Surprise, surprise, retailers may be exaggerating their ability to hit shipping deadlines for online orders.
Take this past holiday season. The few retailers brave or cocky enough to promise Christmas delivery on orders up until midnight on Dec. 23 only got about two-thirds of those packages down the chimney in time, according to a new study by retail consultancy Kurt Salmon. Most retailers gave more conservative guidelines, setting cutoffs on Dec. 25 delivery a week to five days earlier. But that bunch wasn’t too reliable either, posting a success rate of only 80 percent.
The blame was about evenly split between the retailers and their shipping partners. The most common mistake was store employees failing to flag orders for rush delivery or turning them over to UPS (UPS) and FedEx (FDX) a day late. In short, customers understood the shipping deadlines better than some of the folks burning the midnight oil at stores and warehouses.
Missing delivery dates is bad customer service, but retail executives are more likely to be troubled by an entirely separate finding. Almost 30 percent of the holiday orders shipped from two or more places, according to the new study, and 10 percent of orders were filled from three or more locations. One doesn’t need to be a supply-chain wizard to realize that’s an expensive way to do business. Mike Gregory, a partner at Kurt Salmon, said shipping costs essentially double with each separate parcel that needs to be packed.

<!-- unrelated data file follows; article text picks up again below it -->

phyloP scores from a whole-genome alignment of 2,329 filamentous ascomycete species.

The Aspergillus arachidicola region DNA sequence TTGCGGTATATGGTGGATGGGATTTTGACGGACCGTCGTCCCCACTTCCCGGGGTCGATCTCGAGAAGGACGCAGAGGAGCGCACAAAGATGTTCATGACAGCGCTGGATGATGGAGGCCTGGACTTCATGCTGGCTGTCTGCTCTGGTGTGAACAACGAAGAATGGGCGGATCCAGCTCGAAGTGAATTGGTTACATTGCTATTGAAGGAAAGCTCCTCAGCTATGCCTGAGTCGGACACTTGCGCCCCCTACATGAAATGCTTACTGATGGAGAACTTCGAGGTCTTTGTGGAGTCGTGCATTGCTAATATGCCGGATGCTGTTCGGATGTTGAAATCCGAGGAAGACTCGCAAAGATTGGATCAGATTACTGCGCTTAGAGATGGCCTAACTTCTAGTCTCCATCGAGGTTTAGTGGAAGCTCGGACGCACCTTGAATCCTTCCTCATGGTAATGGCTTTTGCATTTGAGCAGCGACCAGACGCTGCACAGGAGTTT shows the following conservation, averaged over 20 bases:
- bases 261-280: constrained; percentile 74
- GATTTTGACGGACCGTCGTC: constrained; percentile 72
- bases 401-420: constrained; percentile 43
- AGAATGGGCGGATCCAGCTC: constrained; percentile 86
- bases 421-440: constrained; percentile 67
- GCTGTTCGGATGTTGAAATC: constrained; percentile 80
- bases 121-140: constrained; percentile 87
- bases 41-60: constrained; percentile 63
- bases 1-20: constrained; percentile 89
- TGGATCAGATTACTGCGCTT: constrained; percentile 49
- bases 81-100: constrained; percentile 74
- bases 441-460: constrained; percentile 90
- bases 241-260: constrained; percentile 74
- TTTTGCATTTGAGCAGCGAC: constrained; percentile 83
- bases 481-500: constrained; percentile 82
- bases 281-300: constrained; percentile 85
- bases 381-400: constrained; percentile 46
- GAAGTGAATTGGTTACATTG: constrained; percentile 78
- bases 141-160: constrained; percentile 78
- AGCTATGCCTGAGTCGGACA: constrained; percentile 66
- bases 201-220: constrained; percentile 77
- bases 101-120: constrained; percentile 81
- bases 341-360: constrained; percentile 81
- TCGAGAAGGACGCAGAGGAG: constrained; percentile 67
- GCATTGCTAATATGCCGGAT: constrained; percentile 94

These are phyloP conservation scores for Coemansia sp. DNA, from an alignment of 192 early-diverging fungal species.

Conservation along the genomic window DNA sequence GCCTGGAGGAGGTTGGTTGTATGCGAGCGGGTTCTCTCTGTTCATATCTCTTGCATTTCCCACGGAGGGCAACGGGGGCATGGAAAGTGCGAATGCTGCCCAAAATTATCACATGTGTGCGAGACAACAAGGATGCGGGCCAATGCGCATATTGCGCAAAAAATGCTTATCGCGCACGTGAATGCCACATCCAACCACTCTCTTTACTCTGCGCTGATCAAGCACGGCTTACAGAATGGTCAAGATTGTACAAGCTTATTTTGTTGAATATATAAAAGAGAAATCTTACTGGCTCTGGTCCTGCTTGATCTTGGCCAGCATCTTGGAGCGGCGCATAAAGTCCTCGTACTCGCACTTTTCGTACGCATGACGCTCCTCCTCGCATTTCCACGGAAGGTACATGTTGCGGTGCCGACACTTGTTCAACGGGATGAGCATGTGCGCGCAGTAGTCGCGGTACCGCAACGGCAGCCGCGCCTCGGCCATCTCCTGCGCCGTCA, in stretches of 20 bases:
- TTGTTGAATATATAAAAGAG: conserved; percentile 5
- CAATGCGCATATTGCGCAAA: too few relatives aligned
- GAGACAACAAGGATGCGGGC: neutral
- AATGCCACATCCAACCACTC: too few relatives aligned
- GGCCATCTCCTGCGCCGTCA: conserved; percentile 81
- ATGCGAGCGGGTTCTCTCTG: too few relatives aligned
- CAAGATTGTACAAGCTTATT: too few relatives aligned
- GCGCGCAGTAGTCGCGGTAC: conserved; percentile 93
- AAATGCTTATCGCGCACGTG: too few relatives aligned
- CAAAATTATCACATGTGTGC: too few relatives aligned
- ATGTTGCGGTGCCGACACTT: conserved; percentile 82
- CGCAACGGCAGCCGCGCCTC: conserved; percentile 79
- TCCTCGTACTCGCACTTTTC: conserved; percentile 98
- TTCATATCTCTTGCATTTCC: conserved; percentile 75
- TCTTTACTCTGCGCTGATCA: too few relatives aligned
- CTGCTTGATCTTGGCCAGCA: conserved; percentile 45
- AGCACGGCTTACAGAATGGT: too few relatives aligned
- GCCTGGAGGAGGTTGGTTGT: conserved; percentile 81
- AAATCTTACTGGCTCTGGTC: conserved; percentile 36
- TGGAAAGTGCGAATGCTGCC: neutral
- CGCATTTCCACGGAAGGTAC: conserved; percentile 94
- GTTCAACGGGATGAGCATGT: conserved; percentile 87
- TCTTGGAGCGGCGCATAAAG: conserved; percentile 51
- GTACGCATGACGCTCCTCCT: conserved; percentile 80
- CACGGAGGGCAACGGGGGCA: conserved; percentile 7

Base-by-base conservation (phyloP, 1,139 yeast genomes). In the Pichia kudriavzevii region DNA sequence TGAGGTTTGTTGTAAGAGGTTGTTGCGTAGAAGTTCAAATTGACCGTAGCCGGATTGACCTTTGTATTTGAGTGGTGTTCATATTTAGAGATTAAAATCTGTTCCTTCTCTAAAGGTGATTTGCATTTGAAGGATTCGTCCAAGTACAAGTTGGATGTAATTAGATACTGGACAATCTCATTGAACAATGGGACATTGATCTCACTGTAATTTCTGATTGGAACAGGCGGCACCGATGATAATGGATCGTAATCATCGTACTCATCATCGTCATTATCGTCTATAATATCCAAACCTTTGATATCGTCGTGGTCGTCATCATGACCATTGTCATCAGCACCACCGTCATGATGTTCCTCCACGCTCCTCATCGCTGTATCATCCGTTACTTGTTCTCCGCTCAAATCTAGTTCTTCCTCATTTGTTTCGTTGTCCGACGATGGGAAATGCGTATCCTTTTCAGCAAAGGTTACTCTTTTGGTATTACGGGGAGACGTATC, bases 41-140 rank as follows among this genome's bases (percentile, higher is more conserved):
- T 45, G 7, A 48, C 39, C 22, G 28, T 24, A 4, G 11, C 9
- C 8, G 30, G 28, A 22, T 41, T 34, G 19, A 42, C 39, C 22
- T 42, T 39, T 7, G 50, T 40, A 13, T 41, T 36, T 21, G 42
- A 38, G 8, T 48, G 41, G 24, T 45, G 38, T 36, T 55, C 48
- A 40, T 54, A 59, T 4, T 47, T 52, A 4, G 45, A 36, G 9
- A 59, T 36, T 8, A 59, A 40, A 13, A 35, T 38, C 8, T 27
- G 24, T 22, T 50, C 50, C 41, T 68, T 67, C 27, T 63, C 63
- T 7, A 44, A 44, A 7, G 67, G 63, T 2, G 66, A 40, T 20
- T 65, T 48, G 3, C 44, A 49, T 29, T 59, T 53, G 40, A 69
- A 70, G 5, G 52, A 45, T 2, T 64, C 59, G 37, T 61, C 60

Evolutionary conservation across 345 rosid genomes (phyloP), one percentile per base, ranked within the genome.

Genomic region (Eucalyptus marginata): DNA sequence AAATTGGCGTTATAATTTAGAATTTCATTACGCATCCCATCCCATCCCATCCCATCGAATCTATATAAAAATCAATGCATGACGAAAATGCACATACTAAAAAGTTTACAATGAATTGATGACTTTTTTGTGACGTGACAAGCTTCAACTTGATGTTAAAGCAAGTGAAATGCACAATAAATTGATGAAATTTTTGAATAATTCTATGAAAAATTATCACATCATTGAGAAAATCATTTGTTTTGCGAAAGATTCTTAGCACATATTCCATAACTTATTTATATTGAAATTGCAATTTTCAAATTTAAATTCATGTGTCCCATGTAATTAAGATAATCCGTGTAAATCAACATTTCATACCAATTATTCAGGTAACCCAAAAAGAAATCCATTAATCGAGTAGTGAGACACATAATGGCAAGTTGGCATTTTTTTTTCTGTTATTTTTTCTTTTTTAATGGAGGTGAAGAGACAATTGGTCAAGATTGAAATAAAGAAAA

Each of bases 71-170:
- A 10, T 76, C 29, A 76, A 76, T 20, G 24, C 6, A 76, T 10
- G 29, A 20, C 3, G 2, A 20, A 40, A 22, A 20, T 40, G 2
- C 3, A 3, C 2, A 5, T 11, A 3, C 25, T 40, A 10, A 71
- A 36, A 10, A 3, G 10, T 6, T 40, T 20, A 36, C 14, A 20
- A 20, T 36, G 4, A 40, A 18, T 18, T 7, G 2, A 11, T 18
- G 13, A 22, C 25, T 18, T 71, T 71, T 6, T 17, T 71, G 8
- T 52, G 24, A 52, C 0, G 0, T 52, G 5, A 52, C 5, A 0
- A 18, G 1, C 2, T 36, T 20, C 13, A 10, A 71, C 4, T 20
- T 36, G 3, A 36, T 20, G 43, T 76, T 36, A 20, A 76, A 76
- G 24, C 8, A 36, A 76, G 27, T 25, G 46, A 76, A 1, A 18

But retailers, of course, couldn’t help themselves. The holiday shopping economy was rife with discounts, and selling a lot of stuff at slim margins seemed better than holding the line on profit and missing out entirely. Plus, retail executives had been boasting for months about so-called omni-channel capabilities, in which stores are essentially de facto warehouses and ship goods as seamlessly as distribution centers.
“What we are seeing is a trend to leverage store inventory to ‘save the sale’ … when a fulfillment center or a single store might not have the inventory to support the entire order,” wrote Michelle Bogan, another Kurt Salmon partner. Just because a business can do something doesn’t necessarily mean it should. Bogan said this year retailers would be smart to measure more carefully how much free-shipping promises will weigh on margins. If shipping is going to require three packages from all over the country, maybe it should require a little extra time or money.
Jeff Bezos can afford to forgo a profit, but most retailers still aren’t Amazon (AMZN). That’s the whole problem.